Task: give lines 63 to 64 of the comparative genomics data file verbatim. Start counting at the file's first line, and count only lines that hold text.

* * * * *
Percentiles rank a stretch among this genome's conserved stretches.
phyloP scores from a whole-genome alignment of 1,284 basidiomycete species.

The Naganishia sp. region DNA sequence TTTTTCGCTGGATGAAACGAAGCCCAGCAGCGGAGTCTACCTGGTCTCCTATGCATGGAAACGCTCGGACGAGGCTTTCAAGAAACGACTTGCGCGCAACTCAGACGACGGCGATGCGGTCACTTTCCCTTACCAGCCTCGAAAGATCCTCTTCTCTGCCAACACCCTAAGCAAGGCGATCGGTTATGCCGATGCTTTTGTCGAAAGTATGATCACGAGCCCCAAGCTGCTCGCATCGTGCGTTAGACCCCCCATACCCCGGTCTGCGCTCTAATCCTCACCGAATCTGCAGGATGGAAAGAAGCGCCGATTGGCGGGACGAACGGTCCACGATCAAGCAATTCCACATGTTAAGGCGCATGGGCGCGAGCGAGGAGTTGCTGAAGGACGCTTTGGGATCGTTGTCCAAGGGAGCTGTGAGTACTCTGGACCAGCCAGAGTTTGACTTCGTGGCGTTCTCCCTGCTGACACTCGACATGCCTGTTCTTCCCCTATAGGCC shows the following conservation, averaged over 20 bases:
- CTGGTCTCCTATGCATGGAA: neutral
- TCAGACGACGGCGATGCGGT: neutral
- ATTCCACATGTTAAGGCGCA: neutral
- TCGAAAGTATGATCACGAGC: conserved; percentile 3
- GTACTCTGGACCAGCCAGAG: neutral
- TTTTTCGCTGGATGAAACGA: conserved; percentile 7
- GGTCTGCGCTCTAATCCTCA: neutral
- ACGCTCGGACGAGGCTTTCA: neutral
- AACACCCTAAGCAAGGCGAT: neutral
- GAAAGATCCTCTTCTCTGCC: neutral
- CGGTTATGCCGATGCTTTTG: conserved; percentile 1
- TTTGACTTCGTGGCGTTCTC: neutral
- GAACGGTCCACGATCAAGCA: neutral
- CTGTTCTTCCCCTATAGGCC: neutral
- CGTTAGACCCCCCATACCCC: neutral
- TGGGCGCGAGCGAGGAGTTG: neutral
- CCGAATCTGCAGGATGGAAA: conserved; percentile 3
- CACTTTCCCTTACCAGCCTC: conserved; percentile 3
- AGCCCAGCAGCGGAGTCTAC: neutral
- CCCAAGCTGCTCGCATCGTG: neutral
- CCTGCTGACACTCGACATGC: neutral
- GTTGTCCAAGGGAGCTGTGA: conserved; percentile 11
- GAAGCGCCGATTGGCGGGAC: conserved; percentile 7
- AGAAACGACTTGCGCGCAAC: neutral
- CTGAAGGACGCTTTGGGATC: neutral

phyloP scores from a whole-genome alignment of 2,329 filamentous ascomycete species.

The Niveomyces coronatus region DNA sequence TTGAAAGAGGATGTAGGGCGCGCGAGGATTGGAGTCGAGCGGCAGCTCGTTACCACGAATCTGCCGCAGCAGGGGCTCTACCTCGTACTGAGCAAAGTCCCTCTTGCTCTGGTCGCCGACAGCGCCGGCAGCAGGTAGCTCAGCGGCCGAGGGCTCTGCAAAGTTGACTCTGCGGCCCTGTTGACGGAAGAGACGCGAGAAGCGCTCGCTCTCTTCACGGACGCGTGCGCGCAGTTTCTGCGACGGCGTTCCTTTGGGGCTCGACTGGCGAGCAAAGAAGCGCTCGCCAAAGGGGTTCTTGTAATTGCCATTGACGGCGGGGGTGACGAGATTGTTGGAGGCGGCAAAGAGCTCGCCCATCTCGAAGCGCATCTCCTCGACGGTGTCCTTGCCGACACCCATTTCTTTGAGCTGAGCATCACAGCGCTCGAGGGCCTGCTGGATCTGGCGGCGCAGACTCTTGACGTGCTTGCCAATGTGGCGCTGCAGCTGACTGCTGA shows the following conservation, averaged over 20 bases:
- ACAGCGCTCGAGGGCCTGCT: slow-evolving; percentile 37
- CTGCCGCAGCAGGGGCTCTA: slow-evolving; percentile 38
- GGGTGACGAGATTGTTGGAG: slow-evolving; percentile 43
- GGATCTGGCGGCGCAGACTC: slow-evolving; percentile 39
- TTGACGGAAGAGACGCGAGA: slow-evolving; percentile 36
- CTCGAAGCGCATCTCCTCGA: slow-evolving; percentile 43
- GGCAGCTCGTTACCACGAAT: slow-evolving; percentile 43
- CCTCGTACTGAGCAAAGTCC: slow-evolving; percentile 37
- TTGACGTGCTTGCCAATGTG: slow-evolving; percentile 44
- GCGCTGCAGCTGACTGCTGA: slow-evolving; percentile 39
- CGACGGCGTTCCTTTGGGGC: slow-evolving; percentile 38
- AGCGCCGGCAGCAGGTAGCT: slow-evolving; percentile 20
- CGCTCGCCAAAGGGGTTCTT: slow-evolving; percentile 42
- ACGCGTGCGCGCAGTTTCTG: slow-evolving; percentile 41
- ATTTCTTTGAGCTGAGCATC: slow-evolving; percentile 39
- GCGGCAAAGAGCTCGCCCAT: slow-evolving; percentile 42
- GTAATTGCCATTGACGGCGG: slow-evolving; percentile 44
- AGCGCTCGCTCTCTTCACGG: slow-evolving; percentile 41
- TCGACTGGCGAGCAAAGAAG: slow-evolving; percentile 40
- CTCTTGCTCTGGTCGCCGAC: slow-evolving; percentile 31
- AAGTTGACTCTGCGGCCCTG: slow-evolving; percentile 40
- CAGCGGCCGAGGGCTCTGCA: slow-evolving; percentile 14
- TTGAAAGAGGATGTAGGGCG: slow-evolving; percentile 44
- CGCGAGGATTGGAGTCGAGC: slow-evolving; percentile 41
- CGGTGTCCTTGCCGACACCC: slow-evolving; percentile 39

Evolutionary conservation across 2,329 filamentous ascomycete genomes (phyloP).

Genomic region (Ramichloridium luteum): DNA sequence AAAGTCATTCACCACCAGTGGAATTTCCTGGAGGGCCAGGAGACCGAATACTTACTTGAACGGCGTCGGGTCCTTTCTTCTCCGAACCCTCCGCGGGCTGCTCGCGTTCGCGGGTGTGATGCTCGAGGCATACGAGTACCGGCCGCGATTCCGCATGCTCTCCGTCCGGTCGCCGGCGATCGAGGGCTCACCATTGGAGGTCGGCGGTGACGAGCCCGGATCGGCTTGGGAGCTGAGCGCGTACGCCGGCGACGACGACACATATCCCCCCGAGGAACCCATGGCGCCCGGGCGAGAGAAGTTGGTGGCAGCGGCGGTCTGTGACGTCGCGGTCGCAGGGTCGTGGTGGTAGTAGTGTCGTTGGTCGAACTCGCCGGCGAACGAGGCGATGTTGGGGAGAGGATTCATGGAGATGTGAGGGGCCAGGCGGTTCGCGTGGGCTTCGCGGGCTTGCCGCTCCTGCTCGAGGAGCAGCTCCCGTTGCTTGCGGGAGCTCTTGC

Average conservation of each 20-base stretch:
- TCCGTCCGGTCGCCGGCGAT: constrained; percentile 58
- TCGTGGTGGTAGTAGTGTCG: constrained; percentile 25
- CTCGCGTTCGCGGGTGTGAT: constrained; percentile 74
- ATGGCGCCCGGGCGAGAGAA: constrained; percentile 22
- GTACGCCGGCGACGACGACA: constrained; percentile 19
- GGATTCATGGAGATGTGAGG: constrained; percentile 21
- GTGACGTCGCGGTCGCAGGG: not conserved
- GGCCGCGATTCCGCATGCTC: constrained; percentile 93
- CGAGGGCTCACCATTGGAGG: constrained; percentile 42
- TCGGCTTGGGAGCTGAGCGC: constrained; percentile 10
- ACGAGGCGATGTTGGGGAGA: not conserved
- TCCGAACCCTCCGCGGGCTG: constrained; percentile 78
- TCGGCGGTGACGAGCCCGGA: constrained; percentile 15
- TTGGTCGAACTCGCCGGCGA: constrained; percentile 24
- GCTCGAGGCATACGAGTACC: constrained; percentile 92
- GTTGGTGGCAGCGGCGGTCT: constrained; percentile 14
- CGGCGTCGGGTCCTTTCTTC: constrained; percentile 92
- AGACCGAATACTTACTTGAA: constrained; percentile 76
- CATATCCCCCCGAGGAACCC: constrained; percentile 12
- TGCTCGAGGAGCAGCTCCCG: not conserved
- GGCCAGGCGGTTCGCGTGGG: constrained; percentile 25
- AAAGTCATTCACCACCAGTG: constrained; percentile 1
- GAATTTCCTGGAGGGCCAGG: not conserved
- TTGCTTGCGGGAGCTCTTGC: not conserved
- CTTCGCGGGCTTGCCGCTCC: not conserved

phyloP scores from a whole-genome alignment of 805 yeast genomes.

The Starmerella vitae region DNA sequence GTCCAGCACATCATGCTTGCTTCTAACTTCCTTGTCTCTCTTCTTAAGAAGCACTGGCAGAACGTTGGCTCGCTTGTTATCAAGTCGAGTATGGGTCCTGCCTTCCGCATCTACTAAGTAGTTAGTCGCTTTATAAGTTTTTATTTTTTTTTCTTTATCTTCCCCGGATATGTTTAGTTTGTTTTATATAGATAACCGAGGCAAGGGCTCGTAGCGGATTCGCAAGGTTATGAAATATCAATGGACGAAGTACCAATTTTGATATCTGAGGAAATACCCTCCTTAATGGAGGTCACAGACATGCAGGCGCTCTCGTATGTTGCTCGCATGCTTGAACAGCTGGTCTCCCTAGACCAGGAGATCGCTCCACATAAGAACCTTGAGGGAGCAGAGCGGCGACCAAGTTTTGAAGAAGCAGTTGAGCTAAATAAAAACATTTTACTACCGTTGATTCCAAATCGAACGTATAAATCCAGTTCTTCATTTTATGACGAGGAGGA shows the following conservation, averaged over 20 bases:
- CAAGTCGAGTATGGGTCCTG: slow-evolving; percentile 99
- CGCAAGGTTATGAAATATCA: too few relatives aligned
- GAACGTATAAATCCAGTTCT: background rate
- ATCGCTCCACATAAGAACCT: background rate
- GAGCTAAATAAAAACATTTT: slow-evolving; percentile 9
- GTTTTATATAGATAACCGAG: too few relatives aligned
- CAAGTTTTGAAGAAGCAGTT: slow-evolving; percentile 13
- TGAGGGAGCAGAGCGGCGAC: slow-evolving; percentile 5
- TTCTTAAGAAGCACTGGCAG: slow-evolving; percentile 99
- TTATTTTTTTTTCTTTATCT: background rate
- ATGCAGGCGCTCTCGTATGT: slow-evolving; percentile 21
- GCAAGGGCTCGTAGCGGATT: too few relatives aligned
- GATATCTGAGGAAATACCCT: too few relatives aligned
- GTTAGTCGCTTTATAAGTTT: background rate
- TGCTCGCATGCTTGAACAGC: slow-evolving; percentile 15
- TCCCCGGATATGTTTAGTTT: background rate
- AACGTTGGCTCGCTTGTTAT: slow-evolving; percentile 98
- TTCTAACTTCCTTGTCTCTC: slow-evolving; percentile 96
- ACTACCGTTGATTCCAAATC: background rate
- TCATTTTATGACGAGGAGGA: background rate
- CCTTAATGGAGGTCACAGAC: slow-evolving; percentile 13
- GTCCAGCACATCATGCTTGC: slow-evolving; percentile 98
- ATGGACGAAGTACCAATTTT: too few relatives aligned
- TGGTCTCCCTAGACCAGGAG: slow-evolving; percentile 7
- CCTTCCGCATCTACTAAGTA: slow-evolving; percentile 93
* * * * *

- GTACGCCGGCGACGACGACA: constrained; percentile 19
- GGATTCATGGAGATGTGAGG: constrained; percentile 21